New Antibody Attacks 99% Of HIV Strains
Researchers from the National Institutes of Health (NIH) and the Paris-based pharmaceutical company Sanofi have engineered an antibody that protected monkeys from two strains of Human Immunodeficiency Virus (HIV) better than the equivalent naturally occurring antibodies. The results were published in the journal Science.
The “three-in-one” antibody protected monkeys from infection with two strains of SHIV, a monkey form of HIV. It also stopped a greater number of HIV strains from infecting cells in the laboratory more potently than natural, single antibodies.
The antibody binds to three different critical sites on HIV. The three HIV-binding segments of the antibody are based on three individual HIV antibodies, each of which powerfully neutralizes many strains of the virus. “We’re getting 99% coverage, and getting coverage at very low concentrations of the antibody,” said Dr Nabel.
“Combinations of antibodies that each bind to a distinct site on HIV may best overcome the defenses of the virus in the effort to achieve effective antibody-based treatment and prevention,” said Anthony S. Fauci, M.D., director of the National Institute of Allergy and Infectious Diseases, part of NIH. “The concept of having a single antibody that binds to three unique sites on HIV is certainly an intriguing approach for investigators to pursue.”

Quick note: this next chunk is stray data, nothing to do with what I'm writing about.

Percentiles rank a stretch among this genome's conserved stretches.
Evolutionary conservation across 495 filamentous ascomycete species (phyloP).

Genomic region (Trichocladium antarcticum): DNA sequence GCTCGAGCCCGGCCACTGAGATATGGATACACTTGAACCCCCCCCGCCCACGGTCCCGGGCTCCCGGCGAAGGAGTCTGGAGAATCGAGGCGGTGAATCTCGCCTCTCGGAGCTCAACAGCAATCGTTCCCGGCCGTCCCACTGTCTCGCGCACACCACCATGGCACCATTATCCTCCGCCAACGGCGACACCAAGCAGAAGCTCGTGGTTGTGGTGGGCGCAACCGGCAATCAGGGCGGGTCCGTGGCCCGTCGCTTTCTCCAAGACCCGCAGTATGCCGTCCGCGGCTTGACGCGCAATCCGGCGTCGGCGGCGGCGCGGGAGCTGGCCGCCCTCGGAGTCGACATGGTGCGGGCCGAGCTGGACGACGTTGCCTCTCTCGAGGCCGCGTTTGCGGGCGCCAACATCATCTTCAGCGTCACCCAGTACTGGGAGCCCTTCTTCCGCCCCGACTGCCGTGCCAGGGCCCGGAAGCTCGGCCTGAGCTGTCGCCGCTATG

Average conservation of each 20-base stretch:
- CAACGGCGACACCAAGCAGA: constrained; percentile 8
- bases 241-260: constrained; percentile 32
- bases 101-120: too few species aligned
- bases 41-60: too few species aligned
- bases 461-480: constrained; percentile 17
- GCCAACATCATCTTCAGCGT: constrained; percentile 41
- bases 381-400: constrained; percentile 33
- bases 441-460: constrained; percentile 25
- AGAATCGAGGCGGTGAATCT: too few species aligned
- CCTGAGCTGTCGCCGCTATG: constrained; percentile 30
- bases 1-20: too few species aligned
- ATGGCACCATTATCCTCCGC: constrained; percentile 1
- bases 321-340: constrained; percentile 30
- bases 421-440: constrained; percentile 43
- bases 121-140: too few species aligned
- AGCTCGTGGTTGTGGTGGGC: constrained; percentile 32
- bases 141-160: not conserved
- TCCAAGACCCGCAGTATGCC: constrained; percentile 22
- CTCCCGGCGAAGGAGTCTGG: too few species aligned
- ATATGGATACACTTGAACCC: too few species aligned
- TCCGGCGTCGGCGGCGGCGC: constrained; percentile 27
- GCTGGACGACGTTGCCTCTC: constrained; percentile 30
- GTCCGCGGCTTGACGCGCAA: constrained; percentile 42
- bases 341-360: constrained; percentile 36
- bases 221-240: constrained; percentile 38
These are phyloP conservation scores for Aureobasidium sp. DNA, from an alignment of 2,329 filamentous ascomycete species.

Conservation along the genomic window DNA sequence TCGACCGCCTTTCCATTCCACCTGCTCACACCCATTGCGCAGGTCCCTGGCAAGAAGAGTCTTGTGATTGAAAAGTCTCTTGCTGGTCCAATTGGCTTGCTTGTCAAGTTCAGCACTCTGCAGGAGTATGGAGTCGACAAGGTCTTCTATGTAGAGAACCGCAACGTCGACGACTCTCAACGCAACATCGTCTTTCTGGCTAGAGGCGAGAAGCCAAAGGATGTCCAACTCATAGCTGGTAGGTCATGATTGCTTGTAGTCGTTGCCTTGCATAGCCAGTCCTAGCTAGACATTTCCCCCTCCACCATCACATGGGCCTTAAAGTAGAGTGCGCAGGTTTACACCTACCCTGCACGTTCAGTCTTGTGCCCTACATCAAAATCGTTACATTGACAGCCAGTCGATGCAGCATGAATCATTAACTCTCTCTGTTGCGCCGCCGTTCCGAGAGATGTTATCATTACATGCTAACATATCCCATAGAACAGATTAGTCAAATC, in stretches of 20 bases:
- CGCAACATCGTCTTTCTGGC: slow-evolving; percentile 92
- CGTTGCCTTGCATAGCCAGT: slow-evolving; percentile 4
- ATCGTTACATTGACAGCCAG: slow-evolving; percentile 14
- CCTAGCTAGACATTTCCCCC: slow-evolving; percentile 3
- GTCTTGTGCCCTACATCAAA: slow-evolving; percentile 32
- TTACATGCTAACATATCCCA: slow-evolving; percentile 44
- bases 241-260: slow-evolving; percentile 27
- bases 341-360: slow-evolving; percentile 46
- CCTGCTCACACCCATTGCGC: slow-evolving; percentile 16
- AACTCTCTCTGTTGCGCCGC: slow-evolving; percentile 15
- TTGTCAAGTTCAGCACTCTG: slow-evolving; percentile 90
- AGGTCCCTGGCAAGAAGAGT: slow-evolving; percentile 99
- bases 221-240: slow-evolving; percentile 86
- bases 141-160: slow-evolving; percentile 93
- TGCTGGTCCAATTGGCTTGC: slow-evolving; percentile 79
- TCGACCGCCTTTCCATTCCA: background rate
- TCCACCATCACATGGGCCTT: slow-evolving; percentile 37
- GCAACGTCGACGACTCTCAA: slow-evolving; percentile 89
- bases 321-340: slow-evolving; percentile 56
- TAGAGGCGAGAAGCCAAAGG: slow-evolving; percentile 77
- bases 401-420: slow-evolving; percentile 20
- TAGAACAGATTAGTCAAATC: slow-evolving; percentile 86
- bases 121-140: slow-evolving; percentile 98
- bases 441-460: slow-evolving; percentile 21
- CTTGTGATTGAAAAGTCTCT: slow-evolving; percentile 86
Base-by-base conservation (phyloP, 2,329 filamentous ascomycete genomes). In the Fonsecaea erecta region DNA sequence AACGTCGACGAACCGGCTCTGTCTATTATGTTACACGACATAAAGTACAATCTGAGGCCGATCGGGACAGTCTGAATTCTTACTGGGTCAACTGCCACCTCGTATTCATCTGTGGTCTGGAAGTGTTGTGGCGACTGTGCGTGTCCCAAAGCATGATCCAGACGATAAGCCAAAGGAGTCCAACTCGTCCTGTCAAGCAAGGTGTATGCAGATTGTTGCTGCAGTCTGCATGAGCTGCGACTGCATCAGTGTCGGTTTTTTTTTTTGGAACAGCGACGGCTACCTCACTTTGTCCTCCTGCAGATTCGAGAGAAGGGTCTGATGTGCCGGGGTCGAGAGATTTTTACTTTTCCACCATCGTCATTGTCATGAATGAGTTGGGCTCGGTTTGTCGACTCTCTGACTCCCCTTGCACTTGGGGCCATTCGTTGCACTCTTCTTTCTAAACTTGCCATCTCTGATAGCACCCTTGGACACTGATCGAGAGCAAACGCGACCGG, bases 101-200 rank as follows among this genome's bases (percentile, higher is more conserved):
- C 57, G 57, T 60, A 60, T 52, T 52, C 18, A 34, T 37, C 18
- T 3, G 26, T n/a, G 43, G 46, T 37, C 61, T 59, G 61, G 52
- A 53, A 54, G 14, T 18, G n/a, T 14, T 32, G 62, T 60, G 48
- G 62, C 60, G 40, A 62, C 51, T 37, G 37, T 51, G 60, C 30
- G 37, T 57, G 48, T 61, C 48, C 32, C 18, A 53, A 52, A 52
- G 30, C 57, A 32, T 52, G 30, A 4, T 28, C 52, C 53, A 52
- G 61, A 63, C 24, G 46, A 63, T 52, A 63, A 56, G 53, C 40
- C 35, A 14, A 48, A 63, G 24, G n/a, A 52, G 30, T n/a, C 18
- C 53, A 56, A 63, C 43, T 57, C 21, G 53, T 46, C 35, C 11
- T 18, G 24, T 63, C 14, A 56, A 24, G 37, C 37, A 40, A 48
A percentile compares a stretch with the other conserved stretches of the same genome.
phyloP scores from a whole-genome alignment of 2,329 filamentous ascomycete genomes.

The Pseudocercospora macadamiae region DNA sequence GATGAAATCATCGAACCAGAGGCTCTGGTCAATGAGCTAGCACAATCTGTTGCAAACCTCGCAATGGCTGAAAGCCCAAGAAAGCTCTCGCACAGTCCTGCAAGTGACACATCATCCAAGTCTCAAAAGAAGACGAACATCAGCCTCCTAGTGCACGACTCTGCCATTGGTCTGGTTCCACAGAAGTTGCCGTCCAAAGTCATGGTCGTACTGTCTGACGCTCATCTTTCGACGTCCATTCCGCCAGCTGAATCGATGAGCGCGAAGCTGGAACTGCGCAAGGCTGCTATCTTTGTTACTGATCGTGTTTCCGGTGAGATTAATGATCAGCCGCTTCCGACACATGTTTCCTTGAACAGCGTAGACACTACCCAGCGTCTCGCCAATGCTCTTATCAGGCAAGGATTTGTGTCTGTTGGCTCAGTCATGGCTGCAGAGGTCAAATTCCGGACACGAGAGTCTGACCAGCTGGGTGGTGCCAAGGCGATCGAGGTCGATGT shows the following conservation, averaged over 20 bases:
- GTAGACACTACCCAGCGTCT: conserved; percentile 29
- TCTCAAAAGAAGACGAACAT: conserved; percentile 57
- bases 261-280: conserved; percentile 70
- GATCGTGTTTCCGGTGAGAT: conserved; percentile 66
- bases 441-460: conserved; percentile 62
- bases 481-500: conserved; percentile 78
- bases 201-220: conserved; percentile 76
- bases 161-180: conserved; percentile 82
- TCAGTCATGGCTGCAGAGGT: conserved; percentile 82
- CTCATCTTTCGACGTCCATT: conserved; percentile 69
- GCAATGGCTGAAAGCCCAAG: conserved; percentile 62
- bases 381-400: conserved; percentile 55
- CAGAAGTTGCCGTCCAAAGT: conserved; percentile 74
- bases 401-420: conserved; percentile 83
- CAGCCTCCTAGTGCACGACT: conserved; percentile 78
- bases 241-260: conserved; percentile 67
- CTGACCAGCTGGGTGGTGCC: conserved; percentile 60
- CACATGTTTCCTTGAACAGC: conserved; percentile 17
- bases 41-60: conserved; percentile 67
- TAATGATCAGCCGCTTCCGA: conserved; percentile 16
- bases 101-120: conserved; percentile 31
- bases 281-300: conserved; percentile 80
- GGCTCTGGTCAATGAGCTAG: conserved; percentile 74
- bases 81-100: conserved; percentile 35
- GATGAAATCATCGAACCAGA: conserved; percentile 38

The antibody was tested in an experiment involving monkeys and two strains of SHIV. One SHIV strain is sensitive to neutralization by VRC01 and the trispecific antibody, but resistant to neutralization by PGDM1400. The other SHIV strain is sensitive to neutralization by PGDM1400 and the trispecific antibody, but resistant to neutralization by VRC01. Scientists from the Center for Virology and Vaccine Research at Beth Israel Deaconess Medical Center in Boston provided these SHIV strains.
The researchers are now planning to conduct early-phase clinical trials of the “trispecific” antibody in healthy people and in people living with HIV in the hope that it could eventually be used for long-acting HIV prevention and treatment. By binding to three different sites on the virus, the new antibody should be harder for HIV to dodge than natural, single antibodies.